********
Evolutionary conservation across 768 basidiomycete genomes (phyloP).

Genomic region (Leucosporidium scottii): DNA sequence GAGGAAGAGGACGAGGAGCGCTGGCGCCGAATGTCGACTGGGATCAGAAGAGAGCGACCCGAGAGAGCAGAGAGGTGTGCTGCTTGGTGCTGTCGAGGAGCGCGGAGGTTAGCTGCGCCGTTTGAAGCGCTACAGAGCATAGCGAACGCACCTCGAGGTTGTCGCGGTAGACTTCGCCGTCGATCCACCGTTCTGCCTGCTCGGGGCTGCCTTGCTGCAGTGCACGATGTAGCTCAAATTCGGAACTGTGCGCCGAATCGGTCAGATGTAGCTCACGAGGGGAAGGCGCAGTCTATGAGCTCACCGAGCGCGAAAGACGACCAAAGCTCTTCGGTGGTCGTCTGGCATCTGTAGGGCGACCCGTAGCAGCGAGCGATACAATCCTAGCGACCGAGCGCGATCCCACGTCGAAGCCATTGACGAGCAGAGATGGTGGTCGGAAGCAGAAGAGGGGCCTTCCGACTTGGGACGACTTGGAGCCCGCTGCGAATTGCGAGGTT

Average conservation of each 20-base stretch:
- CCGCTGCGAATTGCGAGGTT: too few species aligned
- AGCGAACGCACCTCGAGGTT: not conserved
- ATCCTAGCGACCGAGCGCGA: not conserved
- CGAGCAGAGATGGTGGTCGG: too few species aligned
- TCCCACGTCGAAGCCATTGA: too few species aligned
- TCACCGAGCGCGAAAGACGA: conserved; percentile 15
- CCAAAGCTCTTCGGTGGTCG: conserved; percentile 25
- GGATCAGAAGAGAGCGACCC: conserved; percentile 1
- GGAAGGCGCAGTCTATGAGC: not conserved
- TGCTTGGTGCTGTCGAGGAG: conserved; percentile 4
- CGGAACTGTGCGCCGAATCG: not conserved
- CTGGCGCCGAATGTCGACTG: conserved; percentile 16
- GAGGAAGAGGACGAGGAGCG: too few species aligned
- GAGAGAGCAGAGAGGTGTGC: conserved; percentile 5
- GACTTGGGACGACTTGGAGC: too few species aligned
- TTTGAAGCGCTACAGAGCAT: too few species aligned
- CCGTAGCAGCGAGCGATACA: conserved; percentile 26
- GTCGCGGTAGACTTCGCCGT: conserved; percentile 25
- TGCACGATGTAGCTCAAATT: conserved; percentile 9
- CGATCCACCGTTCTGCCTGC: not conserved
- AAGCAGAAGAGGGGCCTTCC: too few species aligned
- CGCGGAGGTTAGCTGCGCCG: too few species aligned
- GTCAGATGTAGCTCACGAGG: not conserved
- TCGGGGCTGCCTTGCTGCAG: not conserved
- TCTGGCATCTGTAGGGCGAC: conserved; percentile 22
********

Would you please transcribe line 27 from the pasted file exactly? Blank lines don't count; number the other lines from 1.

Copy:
- TCGGGGCTGCCTTGCTGCAG: not conserved